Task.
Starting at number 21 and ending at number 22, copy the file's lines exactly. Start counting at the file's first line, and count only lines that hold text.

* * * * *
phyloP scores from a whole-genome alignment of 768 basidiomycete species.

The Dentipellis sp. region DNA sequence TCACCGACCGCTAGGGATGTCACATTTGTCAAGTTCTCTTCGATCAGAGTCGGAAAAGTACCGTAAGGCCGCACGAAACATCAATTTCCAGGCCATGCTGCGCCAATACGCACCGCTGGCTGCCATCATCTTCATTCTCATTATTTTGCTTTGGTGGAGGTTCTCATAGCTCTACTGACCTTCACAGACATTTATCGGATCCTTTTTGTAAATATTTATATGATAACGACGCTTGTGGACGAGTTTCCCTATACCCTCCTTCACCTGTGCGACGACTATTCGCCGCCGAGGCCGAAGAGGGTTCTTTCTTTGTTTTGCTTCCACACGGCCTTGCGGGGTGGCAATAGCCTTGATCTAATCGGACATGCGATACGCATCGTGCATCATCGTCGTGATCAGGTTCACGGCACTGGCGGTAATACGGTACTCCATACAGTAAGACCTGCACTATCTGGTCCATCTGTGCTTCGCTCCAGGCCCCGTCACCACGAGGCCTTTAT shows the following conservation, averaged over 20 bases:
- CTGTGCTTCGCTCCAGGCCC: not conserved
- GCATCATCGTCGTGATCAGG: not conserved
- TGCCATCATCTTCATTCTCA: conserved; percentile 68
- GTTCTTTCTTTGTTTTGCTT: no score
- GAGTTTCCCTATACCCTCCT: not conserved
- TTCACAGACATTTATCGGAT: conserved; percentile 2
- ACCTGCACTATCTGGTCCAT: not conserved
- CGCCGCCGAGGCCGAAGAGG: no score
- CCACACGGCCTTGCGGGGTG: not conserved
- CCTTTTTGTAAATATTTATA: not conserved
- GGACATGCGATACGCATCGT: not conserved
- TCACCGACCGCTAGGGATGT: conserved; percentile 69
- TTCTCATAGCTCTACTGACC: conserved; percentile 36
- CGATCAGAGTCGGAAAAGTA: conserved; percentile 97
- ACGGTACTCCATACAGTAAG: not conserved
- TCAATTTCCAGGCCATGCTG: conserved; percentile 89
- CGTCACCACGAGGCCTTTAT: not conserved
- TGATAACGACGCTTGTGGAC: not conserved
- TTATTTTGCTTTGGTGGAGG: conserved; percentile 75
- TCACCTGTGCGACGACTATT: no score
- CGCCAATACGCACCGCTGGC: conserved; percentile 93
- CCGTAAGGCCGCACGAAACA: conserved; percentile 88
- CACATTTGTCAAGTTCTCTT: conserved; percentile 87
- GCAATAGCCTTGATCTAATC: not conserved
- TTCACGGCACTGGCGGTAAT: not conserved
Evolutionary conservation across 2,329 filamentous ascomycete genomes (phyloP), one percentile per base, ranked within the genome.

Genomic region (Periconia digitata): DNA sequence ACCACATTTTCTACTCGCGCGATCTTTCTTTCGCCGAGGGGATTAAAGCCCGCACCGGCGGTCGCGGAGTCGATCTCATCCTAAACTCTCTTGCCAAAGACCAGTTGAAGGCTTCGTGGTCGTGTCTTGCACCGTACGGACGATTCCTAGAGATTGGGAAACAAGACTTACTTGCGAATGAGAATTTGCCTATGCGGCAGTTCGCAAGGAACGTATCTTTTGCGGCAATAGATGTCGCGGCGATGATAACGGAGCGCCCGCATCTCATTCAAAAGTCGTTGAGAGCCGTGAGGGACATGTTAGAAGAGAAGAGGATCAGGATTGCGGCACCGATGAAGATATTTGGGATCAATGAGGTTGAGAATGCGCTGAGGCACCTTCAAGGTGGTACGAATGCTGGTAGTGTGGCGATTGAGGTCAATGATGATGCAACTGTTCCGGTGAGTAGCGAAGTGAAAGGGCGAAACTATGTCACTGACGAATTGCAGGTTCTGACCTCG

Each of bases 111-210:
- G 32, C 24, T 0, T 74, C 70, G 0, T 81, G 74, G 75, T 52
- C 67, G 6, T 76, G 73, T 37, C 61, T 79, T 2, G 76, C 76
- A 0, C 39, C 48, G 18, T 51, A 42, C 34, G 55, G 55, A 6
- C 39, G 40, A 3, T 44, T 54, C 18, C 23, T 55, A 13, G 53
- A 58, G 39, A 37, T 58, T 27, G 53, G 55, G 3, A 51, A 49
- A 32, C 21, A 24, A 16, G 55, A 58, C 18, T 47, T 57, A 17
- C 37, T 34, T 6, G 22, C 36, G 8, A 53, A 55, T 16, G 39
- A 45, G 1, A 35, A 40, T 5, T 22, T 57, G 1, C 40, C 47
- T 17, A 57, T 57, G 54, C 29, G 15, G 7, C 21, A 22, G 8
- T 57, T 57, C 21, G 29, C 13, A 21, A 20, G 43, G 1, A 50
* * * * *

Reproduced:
- TTATTTTGCTTTGGTGGAGG: conserved; percentile 75
- TCACCTGTGCGACGACTATT: no score